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With azure tables, if I know an entity's RowKey and PartitionKey (so I can retrieve that entity), how do I edit a particular property value on that entity?

This sounds like a pretty standard operation to do, but the normal way of doing it is something like:

public void UpdateEntity(ITableEntity entity)
{
  TableOperation replaceOperation = TableOperation.Replace(entity);
  table.Execute(replaceOperation);
}

i.e. a whole C# TableEntity object is given as a replacement, rather than an individual property name/value pair.

I want something more like:

public void UpdateEntityProperty<T>(string partitionKey, string rowKey,
                                    string propertyName, T newPropertyValue)
{
  TableOperation retrieveOperation = TableOperation.Retrieve(partitionKey, rowKey);
  TableResult retrievedResult = table.Execute(retrieveOperation);
  TableEntity entity = (TableEntity)retrievedResult.Result;

  // This  line, of course, doesn't compile. But you get the idea.
  entity.SetPropertyValue(propertyName, newPropertyValue);

  TableOperation replaceOperation = TableOperation.Replace(entity);
  table.Execute(replaceOperation);
}

My understanding is that behind the scenes, the rows are stored as a set of key-value pairs corresponding to properties on that row, so updating a property's value should be easy without having to define a whole C# class deriving from TableEntity to do so.

How would I do this?

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3 Answers 3

up vote 3 down vote accepted

Instead of "Replace" operation, do a "Merge" operation (http://msdn.microsoft.com/en-us/library/windowsazure/microsoft.windowsazure.storage.table.tableoperation.merge). Merge operation will ensure that only the property being modified is changed leaving all other properties unchanged.

public void UpdateEntityProperty<T>(string partitionKey, string rowKey,
                                    string propertyName, T newPropertyValue)
{
  TableOperation retrieveOperation = TableOperation.Retrieve(partitionKey, rowKey);
  TableResult retrievedResult = table.Execute(retrieveOperation);
  TableEntity entity = (TableEntity)retrievedResult.Result;

  // This  line, of course, doesn't compile. But you get the idea.
  entity.SetPropertyValue(propertyName, newPropertyValue);

  TableOperation mergeOperation = TableOperation.Merge(entity);
  table.Execute(mergeOperation);
}

A more complete example below. Here I first created an employee and then only changed the "MaritalStatus" property of that employee:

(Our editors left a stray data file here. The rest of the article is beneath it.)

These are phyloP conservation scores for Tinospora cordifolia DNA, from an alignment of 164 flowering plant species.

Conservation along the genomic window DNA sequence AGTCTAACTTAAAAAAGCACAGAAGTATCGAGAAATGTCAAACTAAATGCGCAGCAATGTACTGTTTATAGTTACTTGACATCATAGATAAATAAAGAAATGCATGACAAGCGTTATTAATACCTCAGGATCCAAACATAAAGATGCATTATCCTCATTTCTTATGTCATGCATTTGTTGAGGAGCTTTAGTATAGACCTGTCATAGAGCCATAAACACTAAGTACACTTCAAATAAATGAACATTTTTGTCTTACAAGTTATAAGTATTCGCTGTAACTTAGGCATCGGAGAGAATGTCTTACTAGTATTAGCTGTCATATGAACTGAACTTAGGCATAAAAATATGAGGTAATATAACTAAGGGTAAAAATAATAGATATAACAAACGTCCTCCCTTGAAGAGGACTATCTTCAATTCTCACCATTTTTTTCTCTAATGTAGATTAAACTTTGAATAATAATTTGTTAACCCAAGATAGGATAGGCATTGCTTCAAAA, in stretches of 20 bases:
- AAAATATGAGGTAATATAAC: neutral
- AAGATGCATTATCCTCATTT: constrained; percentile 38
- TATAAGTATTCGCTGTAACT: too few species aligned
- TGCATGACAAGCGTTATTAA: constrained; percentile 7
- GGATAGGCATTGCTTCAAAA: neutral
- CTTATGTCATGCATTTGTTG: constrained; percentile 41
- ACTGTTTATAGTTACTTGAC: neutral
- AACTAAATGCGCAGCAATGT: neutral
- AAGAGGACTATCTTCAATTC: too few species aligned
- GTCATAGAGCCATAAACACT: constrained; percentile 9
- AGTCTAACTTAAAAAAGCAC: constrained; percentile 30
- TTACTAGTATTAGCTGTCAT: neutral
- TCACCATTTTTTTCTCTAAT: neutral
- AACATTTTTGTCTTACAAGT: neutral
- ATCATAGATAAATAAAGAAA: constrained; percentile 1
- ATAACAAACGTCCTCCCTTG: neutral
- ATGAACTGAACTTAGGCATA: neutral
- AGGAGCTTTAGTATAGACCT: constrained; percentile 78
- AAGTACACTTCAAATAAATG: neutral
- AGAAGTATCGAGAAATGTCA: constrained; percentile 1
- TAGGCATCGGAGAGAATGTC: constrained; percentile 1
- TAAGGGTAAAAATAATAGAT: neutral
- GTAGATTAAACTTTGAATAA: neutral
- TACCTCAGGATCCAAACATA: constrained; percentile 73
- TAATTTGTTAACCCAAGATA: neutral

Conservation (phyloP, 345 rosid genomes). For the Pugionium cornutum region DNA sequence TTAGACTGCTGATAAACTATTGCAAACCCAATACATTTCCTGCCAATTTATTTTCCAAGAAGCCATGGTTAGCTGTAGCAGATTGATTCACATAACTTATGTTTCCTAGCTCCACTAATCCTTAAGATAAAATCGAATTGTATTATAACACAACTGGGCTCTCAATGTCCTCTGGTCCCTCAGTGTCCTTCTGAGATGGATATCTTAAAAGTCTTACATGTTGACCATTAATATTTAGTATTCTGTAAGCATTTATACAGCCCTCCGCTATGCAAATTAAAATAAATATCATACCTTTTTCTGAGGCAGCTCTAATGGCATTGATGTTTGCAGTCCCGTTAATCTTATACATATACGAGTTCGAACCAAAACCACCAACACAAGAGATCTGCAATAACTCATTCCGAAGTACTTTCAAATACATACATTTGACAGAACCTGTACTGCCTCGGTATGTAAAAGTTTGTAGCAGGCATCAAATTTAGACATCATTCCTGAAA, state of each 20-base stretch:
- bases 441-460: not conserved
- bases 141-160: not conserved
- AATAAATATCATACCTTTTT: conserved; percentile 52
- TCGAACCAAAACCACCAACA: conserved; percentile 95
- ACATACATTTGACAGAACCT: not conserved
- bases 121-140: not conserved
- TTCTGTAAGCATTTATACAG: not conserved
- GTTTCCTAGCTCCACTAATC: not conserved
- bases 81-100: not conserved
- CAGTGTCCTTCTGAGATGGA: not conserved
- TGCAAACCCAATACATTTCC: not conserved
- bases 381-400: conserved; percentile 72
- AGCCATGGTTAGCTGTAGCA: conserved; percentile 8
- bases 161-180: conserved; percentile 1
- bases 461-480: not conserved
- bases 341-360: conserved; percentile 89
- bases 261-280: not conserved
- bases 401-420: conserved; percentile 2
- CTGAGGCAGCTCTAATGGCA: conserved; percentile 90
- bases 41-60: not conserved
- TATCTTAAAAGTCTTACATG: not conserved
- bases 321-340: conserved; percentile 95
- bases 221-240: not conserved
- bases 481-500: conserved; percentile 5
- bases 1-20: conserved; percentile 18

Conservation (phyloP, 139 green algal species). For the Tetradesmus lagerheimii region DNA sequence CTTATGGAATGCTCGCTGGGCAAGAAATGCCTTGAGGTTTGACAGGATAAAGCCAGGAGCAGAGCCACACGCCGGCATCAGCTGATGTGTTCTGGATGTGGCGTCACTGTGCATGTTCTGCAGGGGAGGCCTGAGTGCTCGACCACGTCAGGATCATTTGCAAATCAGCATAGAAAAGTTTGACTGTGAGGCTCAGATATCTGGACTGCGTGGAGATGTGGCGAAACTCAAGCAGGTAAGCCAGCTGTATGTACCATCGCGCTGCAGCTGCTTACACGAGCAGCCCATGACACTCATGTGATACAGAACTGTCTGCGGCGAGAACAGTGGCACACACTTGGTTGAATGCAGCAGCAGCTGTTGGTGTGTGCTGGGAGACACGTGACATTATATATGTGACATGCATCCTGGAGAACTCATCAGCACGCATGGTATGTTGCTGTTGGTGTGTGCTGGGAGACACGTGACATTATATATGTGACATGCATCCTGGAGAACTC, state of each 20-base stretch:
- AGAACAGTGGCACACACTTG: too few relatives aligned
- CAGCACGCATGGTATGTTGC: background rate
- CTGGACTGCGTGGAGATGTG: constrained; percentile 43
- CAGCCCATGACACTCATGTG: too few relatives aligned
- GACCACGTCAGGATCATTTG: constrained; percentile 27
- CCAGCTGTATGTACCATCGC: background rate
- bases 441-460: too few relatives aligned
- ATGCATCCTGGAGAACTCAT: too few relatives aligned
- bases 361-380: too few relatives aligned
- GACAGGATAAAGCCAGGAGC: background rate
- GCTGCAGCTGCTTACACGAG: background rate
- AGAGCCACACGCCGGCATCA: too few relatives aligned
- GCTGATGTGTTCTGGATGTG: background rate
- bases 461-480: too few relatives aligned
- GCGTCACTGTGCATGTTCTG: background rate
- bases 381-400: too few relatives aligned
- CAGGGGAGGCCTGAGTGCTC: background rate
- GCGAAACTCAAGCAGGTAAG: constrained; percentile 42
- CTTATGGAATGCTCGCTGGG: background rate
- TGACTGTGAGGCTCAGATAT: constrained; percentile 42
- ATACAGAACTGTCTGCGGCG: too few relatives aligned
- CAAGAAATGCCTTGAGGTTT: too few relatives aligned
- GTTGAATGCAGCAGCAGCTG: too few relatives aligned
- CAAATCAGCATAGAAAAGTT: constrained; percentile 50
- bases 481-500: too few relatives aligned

CloudStorageAccount storageAccount = CloudStorageAccount.DevelopmentStorageAccount;

    CloudTable table = storageAccount.CreateCloudTableClient().GetTableReference("Employee");
    DynamicTableEntity entity = new DynamicTableEntity()
        {
            PartitionKey = "Employee",
            RowKey = "01",
        };
    Dictionary<string, EntityProperty> properties = new Dictionary<string, EntityProperty>();
    properties.Add("Name", new EntityProperty("John Smith"));
    properties.Add("DOB", new EntityProperty(new DateTime(1971,1,1)));
    properties.Add("MaritalStatus", new EntityProperty("Single"));
    entity.Properties = properties;

    TableOperation insertOperation = TableOperation.Insert(entity);
    table.Execute(insertOperation);

    DynamicTableEntity updatedEntity = new DynamicTableEntity()
        {
            PartitionKey = "Employee",
            RowKey = "01",
            ETag = "*",
        };
    Dictionary<string, EntityProperty> newProperties = new Dictionary<string, EntityProperty>();
    newProperties.Add("MaritalStatus", new EntityProperty("Married"));
    updatedEntity.Properties = newProperties;
    TableOperation mergeOperation = TableOperation.Merge(updatedEntity);
    table.Execute(mergeOperation);

You can also try InsertOrMerge (http://msdn.microsoft.com/en-us/library/windowsazure/microsoft.windowsazure.storage.table.tableoperation.insertormerge.aspx) operation as well.

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Also see my answer below –  George Powell Feb 8 '13 at 12:00

Try this:

if (entity != null)
{
     entity.propertyName = newPropertyValue;
     TableOperation updateOperation = TableOperation.Replace(entity);
     table.Execute(updateOperation);
}
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1  
Pretty sure entity.propertyName = newPropertyValue; is invalid code –  George Powell Feb 6 '13 at 15:47

Just for completeness, here's what I ended up using, inspired by Gaurav Mantri's answer:

public void UpdateEntityProperty(string partitionKey, string rowKey,
                                 string propertyName, string newPropertyValue)
{
  var entity = new DynamicTableEntity(partitionKey, rowKey);
  var properties = new Dictionary<string, EntityProperty>();
  properties.Add(propertyName, new EntityProperty(newPropertyValue));
  var mergeOperation = TableOperation.Merge(entity);
  table.Execute(mergeOperation);
}
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